Battle of Brisbane
The Battle of Brisbane was two nights of rioting between United States (U.S.) military personnel on one side and Australian servicemen and civilians on the other, in Brisbane, Australia on 26–27 November, 1942, during World War II, during which time the two nations were allies. By the time the violence had been quelled, one Australian soldier was dead, and hundreds of Australians and U.S. servicemen had been injured. News reports of these incidents were suppressed due to the war.
From 1942 until 1945 during the Pacific War, up to one million U.S. military personnel were stationed at various locations throughout eastern Australia. These forces included personnel awaiting deployment to combat operations elsewhere in the Pacific, troops resting, convalescing, and/or refitting from previous combat operations, or military personnel manning Allied military bases and installations in Australia. Many U.S. personnel were stationed in and around Brisbane, which was the headquarters for General Douglas MacArthur, Supreme Allied Commander, South West Pacific Area. Many buildings and facilities around Brisbane were given over to the U.S. military's use. Brisbane found it difficult to cope as their population of 300,000 increased to 600,000 almost overnight. The city was fortified, schools were closed, brownouts enforced, crime increased, and many families sold up and moved inland.
Access to goods and services
Although the military personnel from Australia and the U.S. usually enjoyed a cooperative and convivial relationship, there were tensions between the two forces that sometimes resulted in violence. Many factors reportedly contributed to these tensions, including the fact that U.S forces received better rations than Australian soldiers, shops and hotels regularly gave preferential treatment to Americans, and the American custom of "caressing girls in public" was seen as offensive to the Australian morals of the day. Lack of amenities for the Australians in the city also played a part. The Americans had PXs offering merchandise, food, alcohol, cigarettes, hams, turkeys, ice-cream, chocolates, and nylon stockings at low prices, all items that were either forbidden, heavily rationed, or highly priced to Australians. Australian servicemen were not allowed into these establishments, while Australian canteens on the other hand provided meals, soft drinks, tea, and sandwiches but not alcohol, cigarettes, and other luxuries. Hotels were only allowed to serve alcohol twice a day for one hour at a time of their choosing, leading to large numbers of Australian servicemen on the streets rushing from one hotel to the next and then drinking as quickly as possible before it closed.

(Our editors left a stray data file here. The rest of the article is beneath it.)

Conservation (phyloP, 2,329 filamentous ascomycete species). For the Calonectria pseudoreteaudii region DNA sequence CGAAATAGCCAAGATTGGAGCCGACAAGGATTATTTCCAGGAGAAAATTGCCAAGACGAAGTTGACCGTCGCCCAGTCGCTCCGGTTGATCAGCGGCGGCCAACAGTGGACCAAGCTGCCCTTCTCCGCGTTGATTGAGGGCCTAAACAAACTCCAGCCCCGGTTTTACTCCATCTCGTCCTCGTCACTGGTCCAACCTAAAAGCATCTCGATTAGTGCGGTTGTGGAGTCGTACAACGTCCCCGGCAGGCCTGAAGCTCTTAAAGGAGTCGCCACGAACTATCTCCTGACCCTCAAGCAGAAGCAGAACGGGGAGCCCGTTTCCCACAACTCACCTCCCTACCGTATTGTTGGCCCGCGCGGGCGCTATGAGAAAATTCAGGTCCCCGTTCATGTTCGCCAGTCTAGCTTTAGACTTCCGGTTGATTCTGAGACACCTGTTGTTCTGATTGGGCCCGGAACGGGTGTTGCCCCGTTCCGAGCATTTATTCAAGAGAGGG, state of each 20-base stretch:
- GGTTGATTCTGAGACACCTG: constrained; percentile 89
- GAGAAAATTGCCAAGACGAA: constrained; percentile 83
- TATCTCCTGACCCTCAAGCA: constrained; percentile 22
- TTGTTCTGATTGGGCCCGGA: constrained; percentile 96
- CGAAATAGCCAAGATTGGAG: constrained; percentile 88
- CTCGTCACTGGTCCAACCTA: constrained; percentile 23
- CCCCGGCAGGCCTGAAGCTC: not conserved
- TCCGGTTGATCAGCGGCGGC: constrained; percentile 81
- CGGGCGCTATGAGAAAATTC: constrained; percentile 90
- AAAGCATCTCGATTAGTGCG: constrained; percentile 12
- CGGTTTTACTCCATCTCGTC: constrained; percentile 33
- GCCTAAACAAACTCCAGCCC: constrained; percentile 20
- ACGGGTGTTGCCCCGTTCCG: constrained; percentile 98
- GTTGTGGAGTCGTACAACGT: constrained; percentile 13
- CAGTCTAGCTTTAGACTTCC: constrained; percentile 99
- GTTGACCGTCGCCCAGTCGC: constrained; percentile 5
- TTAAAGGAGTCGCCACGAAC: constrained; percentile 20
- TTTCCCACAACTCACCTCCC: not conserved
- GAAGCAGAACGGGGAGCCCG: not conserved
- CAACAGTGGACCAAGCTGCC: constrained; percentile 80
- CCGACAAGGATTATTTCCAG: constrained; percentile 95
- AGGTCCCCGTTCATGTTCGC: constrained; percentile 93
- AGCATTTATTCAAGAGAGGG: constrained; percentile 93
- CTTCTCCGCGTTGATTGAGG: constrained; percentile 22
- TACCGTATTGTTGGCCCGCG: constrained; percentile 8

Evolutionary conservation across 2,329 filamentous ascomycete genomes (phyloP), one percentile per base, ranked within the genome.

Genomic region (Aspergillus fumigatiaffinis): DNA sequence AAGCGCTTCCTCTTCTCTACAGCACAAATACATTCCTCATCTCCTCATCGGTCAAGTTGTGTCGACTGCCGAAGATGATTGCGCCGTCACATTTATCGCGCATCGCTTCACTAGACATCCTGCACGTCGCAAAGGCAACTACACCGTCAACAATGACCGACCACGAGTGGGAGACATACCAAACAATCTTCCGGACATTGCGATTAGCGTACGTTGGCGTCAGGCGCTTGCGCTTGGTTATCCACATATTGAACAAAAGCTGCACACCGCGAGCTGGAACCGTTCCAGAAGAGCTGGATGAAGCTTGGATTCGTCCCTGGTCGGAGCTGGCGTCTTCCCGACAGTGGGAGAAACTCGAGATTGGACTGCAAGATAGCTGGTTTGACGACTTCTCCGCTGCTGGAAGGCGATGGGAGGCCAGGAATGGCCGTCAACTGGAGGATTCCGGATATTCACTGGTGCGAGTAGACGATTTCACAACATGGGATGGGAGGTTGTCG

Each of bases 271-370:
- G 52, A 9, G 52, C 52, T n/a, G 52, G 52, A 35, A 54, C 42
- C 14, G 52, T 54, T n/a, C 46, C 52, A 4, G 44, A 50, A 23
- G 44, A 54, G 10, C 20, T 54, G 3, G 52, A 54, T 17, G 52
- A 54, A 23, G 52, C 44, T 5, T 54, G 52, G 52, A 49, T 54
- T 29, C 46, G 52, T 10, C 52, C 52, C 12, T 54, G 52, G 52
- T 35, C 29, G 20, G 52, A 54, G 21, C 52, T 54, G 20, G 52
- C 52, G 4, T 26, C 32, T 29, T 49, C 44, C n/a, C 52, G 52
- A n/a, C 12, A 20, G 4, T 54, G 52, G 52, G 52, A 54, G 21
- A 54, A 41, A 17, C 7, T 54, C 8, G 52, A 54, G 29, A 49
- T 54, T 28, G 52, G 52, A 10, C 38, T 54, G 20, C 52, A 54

Differences in pay
Of major concern was the fact that U.S. military pay was considerably higher than that of the Australian military and U.S. military uniforms were seen as more appealing than those of the Australians. This resulted in U.S. servicemen not only enjoying greater success in their pursuit of the few available women but also led to many Americans marrying Australian women, facts greatly resented by the Australians. In mid-1942, a reporter walking along Queen Street counted 152 local women in company with 112 uniformed Americans, while only 31 women accompanied 60 Australian soldiers. That it was thought necessary for the media to report this situation indicates the effect of the American presence. (About 12,000 Australian women married American soldiers by the end of the war.) "They're overpaid, oversexed, and over here" was a common phrase used by Australians around this time and is still an anecdote recognised by some in modern generations.
The Americans had the chocolates, the ice-cream, the silk stockings and the dollars. They were able to show the girls a good time, and the Australians became very resentful about the fact that they'd lost control of their own city.—Sergeant Bill Bentson, U.S. Army
Opinions of each other's soldiers
Another concern was the way the Australian military was viewed by America's high command. Douglas MacArthur had already expressed a low opinion of Australian troops, who were then fighting along the Kokoda Track; though Australia was bearing the brunt of the land war in New Guinea by itself, MacArthur would report back to the U.S. on "American victories", while Australian victories were communicated to the U.S. as "American and Allied victories". Americans' general ignorance of Australia, and American perceptions that Australians lacked a certain 'get-up-and-go', also soured relations.
Likewise Australians also looked down upon the fighting qualities of Americans; most considered the Americans an inferior fighting force who seemed all glitz and brashness. This feeling would be confirmed during the Battle of Buna, where Australian troops bore the brunt of the fighting due to American "inactivity", and Sanananda, the final victory. Buna, the fourth major Allied victory in New Guinea, was presented not only as the first major victory but an American one. Sanananda, an Australian victory, was presented as merely a mopping-up operation. The Americans would not acknowledge that Australians won the critical battles of Milne Bay, Kokoda and Gona, were largely responsible for the victory at Buna, and were "overwhelmingly" responsible for victory at Sanananda. Australians often regarded the U.S solidiers as boasting how they, and they alone, saved Australia. And they became miffed that the US soldiers merely increased the food shortages as they didn't use ration cards, and often got luxuries Australians missed out on.